By Liesbeth Zegveld and Mies Westerveld. One of the objectives of international tribunals is to do justice to the victims. Criminal convictions by these tribunals can form the basis of claims of the victims. Several tribunals rely on national jurisdictions to allow for such claims. The implementation of victims’ claims in domestic jurisdiction states has, however, hardly been considered. These claims reach already a deadlock on the provision of legal aid. This project examines the obstacles in the implementation of these claims.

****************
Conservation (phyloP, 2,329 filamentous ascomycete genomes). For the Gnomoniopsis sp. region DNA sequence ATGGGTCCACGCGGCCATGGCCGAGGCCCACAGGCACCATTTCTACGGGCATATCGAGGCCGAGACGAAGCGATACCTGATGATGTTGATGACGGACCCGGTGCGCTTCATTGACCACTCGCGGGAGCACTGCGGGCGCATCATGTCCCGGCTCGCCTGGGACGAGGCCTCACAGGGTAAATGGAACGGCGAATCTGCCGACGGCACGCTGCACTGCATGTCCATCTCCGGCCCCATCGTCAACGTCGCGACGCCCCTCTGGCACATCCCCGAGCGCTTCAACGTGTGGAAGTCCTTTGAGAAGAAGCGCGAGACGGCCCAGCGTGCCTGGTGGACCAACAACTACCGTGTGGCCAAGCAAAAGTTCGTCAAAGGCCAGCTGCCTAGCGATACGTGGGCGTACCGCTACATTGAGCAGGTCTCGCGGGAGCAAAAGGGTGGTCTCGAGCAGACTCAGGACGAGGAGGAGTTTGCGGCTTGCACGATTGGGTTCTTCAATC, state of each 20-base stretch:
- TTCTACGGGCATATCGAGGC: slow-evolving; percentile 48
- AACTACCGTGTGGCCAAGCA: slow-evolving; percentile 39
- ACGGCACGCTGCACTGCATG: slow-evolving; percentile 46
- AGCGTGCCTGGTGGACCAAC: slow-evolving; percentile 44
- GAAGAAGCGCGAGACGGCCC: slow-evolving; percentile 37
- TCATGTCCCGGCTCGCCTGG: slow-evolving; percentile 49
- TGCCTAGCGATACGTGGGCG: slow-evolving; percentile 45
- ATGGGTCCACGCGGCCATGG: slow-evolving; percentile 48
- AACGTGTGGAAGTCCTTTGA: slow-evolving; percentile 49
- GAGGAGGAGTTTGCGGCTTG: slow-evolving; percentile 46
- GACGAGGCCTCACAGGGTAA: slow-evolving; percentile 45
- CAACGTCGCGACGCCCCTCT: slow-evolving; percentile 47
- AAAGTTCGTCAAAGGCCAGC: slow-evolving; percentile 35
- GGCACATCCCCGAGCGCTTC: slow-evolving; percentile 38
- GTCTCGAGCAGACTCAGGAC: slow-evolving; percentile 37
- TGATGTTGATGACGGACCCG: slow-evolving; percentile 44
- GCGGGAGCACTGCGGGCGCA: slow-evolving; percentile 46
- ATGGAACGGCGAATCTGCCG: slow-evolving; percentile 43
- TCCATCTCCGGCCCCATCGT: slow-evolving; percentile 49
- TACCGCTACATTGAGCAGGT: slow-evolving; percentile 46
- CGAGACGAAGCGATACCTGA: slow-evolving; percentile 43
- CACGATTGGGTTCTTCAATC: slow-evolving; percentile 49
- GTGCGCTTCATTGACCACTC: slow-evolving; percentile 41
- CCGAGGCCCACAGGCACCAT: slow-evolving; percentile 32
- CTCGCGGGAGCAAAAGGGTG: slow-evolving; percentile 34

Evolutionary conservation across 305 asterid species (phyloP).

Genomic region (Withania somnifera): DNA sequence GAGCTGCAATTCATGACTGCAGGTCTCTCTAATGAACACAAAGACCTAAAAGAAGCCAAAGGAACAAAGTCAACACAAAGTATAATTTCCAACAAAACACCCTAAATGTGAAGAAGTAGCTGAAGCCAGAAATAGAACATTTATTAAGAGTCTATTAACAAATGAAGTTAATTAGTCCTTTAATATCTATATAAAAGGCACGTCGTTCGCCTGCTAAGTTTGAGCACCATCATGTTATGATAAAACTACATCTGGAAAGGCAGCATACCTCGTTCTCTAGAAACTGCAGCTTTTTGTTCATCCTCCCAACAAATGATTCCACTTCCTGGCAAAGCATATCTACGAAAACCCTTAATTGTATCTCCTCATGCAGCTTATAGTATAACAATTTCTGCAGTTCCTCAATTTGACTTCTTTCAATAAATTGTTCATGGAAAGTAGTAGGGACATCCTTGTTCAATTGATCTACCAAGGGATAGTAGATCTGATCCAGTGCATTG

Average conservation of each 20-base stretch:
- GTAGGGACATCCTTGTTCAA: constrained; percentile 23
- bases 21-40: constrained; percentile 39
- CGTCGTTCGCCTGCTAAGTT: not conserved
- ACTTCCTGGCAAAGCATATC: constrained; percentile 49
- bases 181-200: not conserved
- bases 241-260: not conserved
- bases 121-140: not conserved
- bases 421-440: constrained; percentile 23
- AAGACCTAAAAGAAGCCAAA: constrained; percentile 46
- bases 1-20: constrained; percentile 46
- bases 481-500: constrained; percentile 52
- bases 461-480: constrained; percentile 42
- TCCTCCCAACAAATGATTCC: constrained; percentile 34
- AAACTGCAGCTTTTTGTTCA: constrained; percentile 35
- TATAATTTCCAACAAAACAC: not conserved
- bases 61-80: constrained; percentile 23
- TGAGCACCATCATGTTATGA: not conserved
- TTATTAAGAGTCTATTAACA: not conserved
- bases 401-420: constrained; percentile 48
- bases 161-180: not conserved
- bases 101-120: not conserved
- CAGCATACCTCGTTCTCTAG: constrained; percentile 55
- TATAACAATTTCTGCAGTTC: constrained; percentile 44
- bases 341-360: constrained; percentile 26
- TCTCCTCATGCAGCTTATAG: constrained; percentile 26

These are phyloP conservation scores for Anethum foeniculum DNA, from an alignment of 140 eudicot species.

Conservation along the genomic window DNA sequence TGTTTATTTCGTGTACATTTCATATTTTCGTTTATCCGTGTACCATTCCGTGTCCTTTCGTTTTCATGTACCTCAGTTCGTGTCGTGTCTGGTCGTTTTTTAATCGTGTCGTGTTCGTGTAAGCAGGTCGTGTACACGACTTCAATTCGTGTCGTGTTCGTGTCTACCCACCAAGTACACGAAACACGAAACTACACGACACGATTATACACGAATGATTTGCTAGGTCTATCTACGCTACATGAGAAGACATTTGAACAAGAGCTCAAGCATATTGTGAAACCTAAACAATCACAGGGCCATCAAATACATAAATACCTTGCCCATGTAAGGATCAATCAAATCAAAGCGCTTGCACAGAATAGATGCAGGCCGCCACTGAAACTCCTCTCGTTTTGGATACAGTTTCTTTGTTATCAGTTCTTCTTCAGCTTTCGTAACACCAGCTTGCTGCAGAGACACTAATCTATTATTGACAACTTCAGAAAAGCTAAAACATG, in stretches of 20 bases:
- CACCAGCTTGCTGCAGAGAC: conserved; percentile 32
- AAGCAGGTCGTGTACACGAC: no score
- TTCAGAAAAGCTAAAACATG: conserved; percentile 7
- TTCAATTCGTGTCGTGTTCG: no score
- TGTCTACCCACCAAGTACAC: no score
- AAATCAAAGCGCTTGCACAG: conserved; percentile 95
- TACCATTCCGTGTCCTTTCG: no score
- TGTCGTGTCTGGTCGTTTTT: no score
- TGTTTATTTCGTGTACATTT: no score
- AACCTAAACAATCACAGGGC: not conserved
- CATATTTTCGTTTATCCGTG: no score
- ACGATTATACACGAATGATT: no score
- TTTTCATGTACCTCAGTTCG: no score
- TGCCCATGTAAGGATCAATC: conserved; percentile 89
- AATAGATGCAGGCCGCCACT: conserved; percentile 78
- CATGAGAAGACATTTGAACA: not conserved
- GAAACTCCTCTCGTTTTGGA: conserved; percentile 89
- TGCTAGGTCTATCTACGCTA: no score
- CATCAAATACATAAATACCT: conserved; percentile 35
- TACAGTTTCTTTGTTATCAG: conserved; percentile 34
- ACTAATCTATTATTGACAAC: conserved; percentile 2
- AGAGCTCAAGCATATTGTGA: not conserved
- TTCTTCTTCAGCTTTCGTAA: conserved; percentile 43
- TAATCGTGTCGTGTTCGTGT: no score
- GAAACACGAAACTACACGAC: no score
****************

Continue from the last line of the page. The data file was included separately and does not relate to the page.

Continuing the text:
Catalyst of this project is a ruling of 23 July 2014 by a Dutch court stating that a victim of the Yugoslavia war cannot claim legal aid in a case against a suspect who is on trial at the Yugoslavia Tribunal in The Hague ( Annotation of the ruling). The Netherlands believes that the fact that it hosts the Yugoslavia Tribunal does not mean that this country is also responsible for the legal costs for the victims. This project aims to formulate a solution to this problem to enable victims to obtain justice.